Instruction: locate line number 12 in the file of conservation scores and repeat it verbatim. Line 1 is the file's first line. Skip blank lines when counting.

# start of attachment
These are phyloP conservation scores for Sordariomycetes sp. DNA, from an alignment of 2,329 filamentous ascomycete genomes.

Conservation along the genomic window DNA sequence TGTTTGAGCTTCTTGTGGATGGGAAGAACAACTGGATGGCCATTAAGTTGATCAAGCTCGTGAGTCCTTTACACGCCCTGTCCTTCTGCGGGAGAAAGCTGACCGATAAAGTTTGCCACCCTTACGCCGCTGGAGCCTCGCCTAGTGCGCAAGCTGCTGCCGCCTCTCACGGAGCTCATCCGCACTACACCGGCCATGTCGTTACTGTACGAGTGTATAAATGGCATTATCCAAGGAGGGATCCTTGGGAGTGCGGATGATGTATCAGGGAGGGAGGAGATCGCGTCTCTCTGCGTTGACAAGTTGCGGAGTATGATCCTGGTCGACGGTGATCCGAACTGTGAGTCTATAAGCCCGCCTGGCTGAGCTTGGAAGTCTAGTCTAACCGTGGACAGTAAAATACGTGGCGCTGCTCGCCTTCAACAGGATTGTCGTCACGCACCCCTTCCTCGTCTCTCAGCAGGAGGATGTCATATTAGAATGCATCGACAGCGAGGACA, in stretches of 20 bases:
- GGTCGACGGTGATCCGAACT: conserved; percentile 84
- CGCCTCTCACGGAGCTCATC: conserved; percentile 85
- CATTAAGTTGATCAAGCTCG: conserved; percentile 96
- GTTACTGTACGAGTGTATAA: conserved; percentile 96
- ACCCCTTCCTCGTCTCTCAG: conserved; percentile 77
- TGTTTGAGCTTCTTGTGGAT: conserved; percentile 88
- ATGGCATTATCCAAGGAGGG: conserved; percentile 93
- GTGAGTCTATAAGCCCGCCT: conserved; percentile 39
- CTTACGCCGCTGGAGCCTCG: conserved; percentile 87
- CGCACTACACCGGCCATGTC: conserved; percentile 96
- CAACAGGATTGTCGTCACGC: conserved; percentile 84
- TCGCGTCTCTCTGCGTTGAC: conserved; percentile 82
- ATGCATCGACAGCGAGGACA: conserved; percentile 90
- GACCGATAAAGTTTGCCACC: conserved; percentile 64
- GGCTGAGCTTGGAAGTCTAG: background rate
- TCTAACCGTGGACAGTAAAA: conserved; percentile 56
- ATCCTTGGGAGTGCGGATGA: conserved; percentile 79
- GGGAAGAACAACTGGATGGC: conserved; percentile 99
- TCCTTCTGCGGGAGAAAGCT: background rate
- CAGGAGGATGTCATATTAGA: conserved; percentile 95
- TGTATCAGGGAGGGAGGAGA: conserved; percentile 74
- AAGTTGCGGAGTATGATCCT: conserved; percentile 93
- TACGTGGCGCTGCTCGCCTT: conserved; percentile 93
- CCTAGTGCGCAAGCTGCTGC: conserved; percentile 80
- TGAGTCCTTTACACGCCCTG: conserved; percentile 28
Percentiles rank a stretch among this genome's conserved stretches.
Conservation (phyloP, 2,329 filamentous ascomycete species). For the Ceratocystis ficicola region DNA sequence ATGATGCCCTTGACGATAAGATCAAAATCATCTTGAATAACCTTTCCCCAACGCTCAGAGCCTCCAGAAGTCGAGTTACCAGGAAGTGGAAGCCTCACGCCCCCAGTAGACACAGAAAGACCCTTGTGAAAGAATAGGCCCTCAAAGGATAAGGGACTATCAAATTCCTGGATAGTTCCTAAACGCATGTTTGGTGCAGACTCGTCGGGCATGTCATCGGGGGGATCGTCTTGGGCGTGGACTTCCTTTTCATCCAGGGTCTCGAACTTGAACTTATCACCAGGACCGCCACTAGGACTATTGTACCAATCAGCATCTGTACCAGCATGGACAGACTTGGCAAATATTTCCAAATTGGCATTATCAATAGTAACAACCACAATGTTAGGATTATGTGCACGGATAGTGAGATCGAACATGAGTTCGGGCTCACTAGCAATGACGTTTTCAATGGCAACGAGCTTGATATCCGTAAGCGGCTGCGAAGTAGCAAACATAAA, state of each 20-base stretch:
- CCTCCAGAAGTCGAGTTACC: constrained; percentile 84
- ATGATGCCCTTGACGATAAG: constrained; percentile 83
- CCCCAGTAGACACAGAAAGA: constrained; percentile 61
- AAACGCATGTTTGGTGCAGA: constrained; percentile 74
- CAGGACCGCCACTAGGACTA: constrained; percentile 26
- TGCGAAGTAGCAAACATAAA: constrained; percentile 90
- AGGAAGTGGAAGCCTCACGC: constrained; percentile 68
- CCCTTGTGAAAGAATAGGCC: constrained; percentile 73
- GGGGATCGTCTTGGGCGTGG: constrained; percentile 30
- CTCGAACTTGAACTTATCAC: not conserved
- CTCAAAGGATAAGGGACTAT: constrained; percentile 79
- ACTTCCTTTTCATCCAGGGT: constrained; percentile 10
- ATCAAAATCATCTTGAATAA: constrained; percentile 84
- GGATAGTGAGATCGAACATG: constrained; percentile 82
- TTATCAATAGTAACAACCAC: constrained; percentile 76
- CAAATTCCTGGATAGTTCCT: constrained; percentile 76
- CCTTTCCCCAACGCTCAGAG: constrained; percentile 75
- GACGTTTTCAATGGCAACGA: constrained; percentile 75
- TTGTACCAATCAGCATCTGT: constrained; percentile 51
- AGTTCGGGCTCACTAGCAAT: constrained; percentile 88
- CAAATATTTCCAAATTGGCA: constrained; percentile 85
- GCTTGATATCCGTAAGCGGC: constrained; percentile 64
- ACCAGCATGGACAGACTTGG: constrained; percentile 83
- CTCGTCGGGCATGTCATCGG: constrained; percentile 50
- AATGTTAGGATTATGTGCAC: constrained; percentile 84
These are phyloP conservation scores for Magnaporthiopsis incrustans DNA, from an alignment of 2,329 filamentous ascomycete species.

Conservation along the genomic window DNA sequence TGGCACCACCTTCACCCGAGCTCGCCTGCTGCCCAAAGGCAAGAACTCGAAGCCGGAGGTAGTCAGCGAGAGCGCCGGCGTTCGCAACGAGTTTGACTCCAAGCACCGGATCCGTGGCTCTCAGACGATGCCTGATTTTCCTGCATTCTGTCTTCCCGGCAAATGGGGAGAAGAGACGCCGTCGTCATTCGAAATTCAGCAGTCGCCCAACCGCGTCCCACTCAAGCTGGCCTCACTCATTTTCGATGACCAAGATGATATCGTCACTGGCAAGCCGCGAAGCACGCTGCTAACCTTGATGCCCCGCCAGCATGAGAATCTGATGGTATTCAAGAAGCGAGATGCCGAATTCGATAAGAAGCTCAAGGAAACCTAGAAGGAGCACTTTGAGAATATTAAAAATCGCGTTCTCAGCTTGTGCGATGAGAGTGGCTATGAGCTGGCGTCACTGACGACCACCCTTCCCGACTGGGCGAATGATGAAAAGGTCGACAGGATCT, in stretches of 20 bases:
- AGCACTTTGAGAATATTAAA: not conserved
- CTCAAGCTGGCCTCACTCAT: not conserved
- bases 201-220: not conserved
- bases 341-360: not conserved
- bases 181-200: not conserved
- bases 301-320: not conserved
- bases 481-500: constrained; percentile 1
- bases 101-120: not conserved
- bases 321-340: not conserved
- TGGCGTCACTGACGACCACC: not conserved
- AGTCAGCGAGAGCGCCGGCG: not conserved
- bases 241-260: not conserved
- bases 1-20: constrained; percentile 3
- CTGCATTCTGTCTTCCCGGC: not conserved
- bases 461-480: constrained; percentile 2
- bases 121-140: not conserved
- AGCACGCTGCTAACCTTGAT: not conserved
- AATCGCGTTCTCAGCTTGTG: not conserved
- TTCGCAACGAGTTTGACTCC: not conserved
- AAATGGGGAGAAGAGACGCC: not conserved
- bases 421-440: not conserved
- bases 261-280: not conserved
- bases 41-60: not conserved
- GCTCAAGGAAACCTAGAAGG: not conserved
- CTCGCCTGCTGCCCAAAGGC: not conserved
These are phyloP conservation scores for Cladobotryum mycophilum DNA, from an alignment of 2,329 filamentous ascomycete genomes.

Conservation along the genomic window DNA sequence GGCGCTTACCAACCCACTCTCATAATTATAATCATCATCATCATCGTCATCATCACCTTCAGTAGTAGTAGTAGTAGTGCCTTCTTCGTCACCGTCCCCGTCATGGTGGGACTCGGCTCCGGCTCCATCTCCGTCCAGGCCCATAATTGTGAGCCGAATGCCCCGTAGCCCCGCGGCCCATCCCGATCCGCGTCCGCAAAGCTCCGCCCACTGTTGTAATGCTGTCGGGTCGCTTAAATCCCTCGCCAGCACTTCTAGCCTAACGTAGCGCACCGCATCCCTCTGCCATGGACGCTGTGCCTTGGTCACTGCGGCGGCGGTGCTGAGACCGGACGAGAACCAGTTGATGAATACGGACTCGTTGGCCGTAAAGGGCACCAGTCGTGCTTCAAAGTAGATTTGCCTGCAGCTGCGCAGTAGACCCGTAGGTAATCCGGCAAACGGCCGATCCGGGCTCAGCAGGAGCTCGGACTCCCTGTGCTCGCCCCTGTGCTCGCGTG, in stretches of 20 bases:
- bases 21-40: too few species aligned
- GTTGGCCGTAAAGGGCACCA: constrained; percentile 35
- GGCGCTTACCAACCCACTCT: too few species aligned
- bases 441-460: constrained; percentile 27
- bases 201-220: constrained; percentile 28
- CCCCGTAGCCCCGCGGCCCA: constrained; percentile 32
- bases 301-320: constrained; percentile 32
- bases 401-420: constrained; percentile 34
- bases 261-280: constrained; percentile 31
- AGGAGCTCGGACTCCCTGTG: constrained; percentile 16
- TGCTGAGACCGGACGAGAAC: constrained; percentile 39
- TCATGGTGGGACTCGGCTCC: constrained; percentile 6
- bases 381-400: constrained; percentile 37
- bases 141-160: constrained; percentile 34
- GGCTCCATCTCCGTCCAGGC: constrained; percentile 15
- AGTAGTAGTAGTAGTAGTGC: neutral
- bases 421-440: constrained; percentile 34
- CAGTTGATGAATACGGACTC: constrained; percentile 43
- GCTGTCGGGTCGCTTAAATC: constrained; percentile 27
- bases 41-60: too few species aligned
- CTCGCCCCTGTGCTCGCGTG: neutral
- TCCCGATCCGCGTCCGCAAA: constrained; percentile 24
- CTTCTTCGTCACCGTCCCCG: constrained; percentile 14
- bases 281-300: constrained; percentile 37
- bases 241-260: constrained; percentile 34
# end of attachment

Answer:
- CGCACTACACCGGCCATGTC: conserved; percentile 96